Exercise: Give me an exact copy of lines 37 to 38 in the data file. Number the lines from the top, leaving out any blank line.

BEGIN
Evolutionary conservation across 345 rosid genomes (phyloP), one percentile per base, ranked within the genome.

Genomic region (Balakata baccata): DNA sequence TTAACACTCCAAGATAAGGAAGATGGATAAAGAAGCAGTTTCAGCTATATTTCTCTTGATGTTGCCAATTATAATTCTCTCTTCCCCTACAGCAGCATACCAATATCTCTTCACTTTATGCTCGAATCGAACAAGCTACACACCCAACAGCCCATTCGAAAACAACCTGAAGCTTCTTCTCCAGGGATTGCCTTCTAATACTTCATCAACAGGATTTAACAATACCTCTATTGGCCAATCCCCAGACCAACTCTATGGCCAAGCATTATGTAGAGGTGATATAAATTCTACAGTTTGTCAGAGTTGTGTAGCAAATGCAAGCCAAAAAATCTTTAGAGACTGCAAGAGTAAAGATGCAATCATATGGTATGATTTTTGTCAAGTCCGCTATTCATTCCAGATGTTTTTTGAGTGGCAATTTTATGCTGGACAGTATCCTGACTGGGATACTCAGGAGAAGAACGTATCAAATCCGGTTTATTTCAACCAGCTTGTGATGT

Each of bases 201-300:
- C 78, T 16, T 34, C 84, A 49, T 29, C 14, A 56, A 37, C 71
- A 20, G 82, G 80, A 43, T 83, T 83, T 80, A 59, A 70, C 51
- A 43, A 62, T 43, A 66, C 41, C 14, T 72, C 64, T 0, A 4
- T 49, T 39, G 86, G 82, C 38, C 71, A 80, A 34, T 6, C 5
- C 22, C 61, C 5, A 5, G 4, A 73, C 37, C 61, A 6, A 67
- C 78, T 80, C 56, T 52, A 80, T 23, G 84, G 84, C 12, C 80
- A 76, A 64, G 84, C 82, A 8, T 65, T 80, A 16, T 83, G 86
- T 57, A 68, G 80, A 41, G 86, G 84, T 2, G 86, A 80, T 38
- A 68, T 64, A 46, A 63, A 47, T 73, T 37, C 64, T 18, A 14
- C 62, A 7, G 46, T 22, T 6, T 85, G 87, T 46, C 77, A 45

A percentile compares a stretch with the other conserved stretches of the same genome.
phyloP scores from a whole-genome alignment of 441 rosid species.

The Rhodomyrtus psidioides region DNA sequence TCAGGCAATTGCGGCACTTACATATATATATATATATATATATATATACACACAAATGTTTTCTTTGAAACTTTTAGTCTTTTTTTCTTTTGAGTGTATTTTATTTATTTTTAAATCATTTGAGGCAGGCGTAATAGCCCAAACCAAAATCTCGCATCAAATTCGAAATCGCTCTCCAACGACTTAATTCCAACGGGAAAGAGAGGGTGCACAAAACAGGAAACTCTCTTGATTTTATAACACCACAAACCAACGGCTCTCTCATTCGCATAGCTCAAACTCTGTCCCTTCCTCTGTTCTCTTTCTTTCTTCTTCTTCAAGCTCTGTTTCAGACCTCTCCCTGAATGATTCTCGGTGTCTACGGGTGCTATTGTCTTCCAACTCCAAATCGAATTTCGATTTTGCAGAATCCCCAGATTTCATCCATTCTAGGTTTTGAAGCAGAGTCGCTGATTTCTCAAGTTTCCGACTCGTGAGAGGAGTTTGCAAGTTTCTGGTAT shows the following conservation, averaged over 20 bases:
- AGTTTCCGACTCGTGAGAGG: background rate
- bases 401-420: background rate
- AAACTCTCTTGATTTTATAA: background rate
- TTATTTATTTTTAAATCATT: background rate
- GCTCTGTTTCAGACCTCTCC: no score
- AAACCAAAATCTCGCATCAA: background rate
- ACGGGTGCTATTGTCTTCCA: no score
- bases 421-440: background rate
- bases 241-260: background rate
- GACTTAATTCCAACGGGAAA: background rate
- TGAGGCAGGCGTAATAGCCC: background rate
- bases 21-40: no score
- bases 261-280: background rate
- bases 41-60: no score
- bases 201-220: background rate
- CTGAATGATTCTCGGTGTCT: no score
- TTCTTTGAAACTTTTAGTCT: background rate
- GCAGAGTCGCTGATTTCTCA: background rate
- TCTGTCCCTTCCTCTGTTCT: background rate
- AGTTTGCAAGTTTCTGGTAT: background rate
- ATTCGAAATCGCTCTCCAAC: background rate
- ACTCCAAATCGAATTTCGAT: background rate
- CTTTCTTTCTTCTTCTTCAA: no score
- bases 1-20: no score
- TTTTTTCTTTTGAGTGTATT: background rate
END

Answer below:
- ATTCGAAATCGCTCTCCAAC: background rate
- ACTCCAAATCGAATTTCGAT: background rate